These directions were tested with Ubuntu 16.04.1 on DigitalOcean; other setups may require slightly different steps. Before you start, you’ll need to set up your server with a non-root user that has
sudo privileges and configure your domain name.
- SSH into the server.
- If your Node server is not running already, start it:
cdinto the directory where your server file is, then do:
sudo node server.js
sudois necessary because root privileges are required to expose ports below 1024. If you see an
EACCESSerror when you try to start Node on a server, it’s usually because you didn’t use
sudoor because Node is already running.
- In another terminal window, SSH into your server and update the package manager cache:
sudo apt-get update
- Install git:
sudo apt-get install git
- Install Let’s Encrypt:
sudo git clone https://github.com/letsencrypt/letsencrypt /opt/letsencrypt
- Navigate to the Let’s Encrypt repository:
- Run the configuration, inserting the folder where your site lives instead of
node-https-exampleand your SSH user instead of
user. The second flag for
-d www.node-https-example.comis optional, but recommended for encrypting traffic at both the
./letsencrypt-auto certonly --webroot -w /home/user/node-https-example/client/www -d www.node-https-example.com -d node-https-example.com
- Follow the steps provided and be sure to include an admin email address, in case there are any issues renewing your certificates.
- Go to the terminal window where Node is running and enter
CTRL + Cto stop the Node server.
vi server.jsor another bash text editor, comment out the lines in the first block, starting from:
- Uncomment the bottom portion of the file, starting from:
// // set up path to key and certificate files
- Save and close the file. This will effectively swap out your HTTP server for an HTTPS server.
- Start the Node server with
sudo node server.js. Note that the server will stop once you close your terminal window. See this post to keep Node running forever.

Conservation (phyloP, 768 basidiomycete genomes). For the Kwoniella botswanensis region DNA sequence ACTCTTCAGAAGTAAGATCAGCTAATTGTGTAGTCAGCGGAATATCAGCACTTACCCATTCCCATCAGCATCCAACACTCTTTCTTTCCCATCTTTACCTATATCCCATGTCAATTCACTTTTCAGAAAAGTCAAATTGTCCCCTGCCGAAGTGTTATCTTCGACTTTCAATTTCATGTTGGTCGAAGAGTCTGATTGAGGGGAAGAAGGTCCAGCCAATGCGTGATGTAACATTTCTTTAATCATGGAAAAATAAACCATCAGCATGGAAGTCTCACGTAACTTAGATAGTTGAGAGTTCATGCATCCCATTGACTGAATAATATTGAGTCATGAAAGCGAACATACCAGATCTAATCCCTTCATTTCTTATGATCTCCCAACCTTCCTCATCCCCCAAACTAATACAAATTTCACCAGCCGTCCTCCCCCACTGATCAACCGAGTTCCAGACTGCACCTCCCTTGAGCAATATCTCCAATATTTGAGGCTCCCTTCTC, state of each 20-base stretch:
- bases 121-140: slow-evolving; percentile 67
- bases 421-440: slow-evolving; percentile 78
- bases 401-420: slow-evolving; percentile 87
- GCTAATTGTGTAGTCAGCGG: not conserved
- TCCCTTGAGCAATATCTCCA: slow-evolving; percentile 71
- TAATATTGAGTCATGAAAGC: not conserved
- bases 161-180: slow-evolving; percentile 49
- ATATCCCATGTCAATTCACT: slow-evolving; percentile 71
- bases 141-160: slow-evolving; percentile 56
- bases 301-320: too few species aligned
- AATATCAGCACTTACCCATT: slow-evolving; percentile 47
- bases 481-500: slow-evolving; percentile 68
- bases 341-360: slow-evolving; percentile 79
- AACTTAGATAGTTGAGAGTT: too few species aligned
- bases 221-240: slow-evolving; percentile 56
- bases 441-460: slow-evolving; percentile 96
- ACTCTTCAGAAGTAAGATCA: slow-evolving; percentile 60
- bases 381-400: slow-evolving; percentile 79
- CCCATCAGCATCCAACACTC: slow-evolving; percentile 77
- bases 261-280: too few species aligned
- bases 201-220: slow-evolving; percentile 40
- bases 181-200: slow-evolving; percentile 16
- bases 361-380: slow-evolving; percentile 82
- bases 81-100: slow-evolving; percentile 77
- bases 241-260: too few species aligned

- To see if it worked, go to this URL, replacing ‘node-https-example.com’ with your domain:
Setting up automatic certificate renewal
To set up automatic certificate renewal, use the
cron job as described below. It will try to update the certificate every Monday morning at 2:30 am. If the certificates are less than 30 days away from expiring, they will be renewed.:
- SSH in to the server if you aren’t already logged in.
- Edit the crontab file for the root user. If necessary, go ahead and create a new
sudo crontab -e
- Add this line to the file to set up the cron job. It will save a log of the results to
/var/log/le-renewal.logso you can check back later and see if the renewal is working. Replace
userwith your SSH user and
node-https-examplewith the folder where your site lives.
30 2 * * 1 /opt/letsencrypt/letsencrypt-auto certonly --webroot -w /home/user/node-https-example/client/www -d www.node-https-example.com -d node-https-example.com >> /var/log/le-renew.log
- Save and exit.
That’s it! You should now have valid SSL certificates that auto-renew, and your site should be accessible via HTTPS.
For more reading, check out the Certbot documentation.